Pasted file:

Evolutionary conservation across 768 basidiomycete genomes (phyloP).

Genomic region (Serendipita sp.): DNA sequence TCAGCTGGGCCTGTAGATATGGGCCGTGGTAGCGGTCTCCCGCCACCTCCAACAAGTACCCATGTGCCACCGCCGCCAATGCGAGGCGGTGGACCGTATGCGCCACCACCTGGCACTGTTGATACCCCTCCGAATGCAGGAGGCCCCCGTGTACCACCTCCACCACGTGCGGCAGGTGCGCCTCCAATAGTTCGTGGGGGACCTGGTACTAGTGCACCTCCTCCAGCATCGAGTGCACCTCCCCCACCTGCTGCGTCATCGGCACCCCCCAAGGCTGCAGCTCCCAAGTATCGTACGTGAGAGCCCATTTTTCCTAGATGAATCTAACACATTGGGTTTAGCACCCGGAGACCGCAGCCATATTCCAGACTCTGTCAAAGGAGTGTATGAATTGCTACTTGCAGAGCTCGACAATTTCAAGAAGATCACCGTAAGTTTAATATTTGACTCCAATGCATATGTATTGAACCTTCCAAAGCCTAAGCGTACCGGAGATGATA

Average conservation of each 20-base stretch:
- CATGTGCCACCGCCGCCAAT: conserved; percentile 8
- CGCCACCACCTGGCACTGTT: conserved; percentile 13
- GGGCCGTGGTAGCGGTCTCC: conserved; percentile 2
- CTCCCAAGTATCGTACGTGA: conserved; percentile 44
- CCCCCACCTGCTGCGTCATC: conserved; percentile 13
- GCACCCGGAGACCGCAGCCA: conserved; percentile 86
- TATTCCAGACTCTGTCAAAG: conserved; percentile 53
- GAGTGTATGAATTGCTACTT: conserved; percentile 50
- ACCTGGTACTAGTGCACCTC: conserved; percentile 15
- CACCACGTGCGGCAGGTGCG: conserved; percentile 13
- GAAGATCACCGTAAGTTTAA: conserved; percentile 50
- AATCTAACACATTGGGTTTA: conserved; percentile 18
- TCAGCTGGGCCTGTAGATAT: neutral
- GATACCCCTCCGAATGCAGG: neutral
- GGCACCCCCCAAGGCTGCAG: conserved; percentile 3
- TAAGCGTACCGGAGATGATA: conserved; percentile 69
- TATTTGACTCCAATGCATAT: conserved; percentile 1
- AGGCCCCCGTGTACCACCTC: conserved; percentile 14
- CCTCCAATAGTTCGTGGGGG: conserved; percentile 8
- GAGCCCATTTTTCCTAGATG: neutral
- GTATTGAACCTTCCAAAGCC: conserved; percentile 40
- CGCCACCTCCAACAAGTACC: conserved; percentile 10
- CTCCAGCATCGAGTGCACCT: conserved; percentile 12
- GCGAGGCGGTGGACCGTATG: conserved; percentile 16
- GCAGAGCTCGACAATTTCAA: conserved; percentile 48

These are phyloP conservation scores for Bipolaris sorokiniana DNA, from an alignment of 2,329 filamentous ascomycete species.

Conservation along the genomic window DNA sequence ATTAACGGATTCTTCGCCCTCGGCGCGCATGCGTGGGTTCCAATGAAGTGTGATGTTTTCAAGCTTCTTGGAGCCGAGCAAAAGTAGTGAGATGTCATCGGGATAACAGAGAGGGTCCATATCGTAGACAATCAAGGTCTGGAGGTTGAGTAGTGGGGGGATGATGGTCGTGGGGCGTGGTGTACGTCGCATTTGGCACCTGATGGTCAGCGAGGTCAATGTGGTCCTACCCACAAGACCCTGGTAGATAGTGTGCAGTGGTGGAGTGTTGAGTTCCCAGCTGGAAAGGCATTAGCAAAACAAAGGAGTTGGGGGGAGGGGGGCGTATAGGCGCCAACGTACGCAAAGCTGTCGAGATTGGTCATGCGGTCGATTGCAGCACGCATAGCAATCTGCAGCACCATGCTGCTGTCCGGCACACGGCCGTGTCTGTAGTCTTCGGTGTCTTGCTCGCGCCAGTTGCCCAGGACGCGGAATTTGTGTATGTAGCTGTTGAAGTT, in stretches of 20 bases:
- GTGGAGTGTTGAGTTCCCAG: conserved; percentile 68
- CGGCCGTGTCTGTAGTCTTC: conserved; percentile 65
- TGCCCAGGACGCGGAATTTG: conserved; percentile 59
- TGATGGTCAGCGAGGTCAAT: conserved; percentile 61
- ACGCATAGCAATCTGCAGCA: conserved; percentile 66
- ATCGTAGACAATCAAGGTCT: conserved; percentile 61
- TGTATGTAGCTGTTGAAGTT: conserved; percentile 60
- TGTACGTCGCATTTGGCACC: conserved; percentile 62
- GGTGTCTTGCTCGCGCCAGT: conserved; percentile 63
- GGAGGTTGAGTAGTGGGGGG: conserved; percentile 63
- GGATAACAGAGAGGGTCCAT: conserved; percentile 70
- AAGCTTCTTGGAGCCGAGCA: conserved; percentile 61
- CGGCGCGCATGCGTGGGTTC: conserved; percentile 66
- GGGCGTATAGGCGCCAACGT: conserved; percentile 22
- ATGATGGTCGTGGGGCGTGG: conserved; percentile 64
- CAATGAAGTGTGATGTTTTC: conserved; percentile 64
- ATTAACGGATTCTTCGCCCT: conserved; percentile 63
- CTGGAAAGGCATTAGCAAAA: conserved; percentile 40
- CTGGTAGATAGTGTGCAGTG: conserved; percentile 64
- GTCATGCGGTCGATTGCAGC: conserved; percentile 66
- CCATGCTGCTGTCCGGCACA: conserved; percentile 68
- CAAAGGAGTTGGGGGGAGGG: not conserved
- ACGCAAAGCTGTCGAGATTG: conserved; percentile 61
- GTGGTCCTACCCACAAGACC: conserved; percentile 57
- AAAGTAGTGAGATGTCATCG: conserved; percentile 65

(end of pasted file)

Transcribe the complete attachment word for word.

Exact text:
Evolutionary conservation across 768 basidiomycete genomes (phyloP).

Genomic region (Serendipita sp.): DNA sequence TCAGCTGGGCCTGTAGATATGGGCCGTGGTAGCGGTCTCCCGCCACCTCCAACAAGTACCCATGTGCCACCGCCGCCAATGCGAGGCGGTGGACCGTATGCGCCACCACCTGGCACTGTTGATACCCCTCCGAATGCAGGAGGCCCCCGTGTACCACCTCCACCACGTGCGGCAGGTGCGCCTCCAATAGTTCGTGGGGGACCTGGTACTAGTGCACCTCCTCCAGCATCGAGTGCACCTCCCCCACCTGCTGCGTCATCGGCACCCCCCAAGGCTGCAGCTCCCAAGTATCGTACGTGAGAGCCCATTTTTCCTAGATGAATCTAACACATTGGGTTTAGCACCCGGAGACCGCAGCCATATTCCAGACTCTGTCAAAGGAGTGTATGAATTGCTACTTGCAGAGCTCGACAATTTCAAGAAGATCACCGTAAGTTTAATATTTGACTCCAATGCATATGTATTGAACCTTCCAAAGCCTAAGCGTACCGGAGATGATA

Average conservation of each 20-base stretch:
- CATGTGCCACCGCCGCCAAT: conserved; percentile 8
- CGCCACCACCTGGCACTGTT: conserved; percentile 13
- GGGCCGTGGTAGCGGTCTCC: conserved; percentile 2
- CTCCCAAGTATCGTACGTGA: conserved; percentile 44
- CCCCCACCTGCTGCGTCATC: conserved; percentile 13
- GCACCCGGAGACCGCAGCCA: conserved; percentile 86
- TATTCCAGACTCTGTCAAAG: conserved; percentile 53
- GAGTGTATGAATTGCTACTT: conserved; percentile 50
- ACCTGGTACTAGTGCACCTC: conserved; percentile 15
- CACCACGTGCGGCAGGTGCG: conserved; percentile 13
- GAAGATCACCGTAAGTTTAA: conserved; percentile 50
- AATCTAACACATTGGGTTTA: conserved; percentile 18
- TCAGCTGGGCCTGTAGATAT: neutral
- GATACCCCTCCGAATGCAGG: neutral
- GGCACCCCCCAAGGCTGCAG: conserved; percentile 3
- TAAGCGTACCGGAGATGATA: conserved; percentile 69
- TATTTGACTCCAATGCATAT: conserved; percentile 1
- AGGCCCCCGTGTACCACCTC: conserved; percentile 14
- CCTCCAATAGTTCGTGGGGG: conserved; percentile 8
- GAGCCCATTTTTCCTAGATG: neutral
- GTATTGAACCTTCCAAAGCC: conserved; percentile 40
- CGCCACCTCCAACAAGTACC: conserved; percentile 10
- CTCCAGCATCGAGTGCACCT: conserved; percentile 12
- GCGAGGCGGTGGACCGTATG: conserved; percentile 16
- GCAGAGCTCGACAATTTCAA: conserved; percentile 48

These are phyloP conservation scores for Bipolaris sorokiniana DNA, from an alignment of 2,329 filamentous ascomycete species.

Conservation along the genomic window DNA sequence ATTAACGGATTCTTCGCCCTCGGCGCGCATGCGTGGGTTCCAATGAAGTGTGATGTTTTCAAGCTTCTTGGAGCCGAGCAAAAGTAGTGAGATGTCATCGGGATAACAGAGAGGGTCCATATCGTAGACAATCAAGGTCTGGAGGTTGAGTAGTGGGGGGATGATGGTCGTGGGGCGTGGTGTACGTCGCATTTGGCACCTGATGGTCAGCGAGGTCAATGTGGTCCTACCCACAAGACCCTGGTAGATAGTGTGCAGTGGTGGAGTGTTGAGTTCCCAGCTGGAAAGGCATTAGCAAAACAAAGGAGTTGGGGGGAGGGGGGCGTATAGGCGCCAACGTACGCAAAGCTGTCGAGATTGGTCATGCGGTCGATTGCAGCACGCATAGCAATCTGCAGCACCATGCTGCTGTCCGGCACACGGCCGTGTCTGTAGTCTTCGGTGTCTTGCTCGCGCCAGTTGCCCAGGACGCGGAATTTGTGTATGTAGCTGTTGAAGTT, in stretches of 20 bases:
- GTGGAGTGTTGAGTTCCCAG: conserved; percentile 68
- CGGCCGTGTCTGTAGTCTTC: conserved; percentile 65
- TGCCCAGGACGCGGAATTTG: conserved; percentile 59
- TGATGGTCAGCGAGGTCAAT: conserved; percentile 61
- ACGCATAGCAATCTGCAGCA: conserved; percentile 66
- ATCGTAGACAATCAAGGTCT: conserved; percentile 61
- TGTATGTAGCTGTTGAAGTT: conserved; percentile 60
- TGTACGTCGCATTTGGCACC: conserved; percentile 62
- GGTGTCTTGCTCGCGCCAGT: conserved; percentile 63
- GGAGGTTGAGTAGTGGGGGG: conserved; percentile 63
- GGATAACAGAGAGGGTCCAT: conserved; percentile 70
- AAGCTTCTTGGAGCCGAGCA: conserved; percentile 61
- CGGCGCGCATGCGTGGGTTC: conserved; percentile 66
- GGGCGTATAGGCGCCAACGT: conserved; percentile 22
- ATGATGGTCGTGGGGCGTGG: conserved; percentile 64
- CAATGAAGTGTGATGTTTTC: conserved; percentile 64
- ATTAACGGATTCTTCGCCCT: conserved; percentile 63
- CTGGAAAGGCATTAGCAAAA: conserved; percentile 40
- CTGGTAGATAGTGTGCAGTG: conserved; percentile 64
- GTCATGCGGTCGATTGCAGC: conserved; percentile 66
- CCATGCTGCTGTCCGGCACA: conserved; percentile 68
- CAAAGGAGTTGGGGGGAGGG: not conserved
- ACGCAAAGCTGTCGAGATTG: conserved; percentile 61
- GTGGTCCTACCCACAAGACC: conserved; percentile 57
- AAAGTAGTGAGATGTCATCG: conserved; percentile 65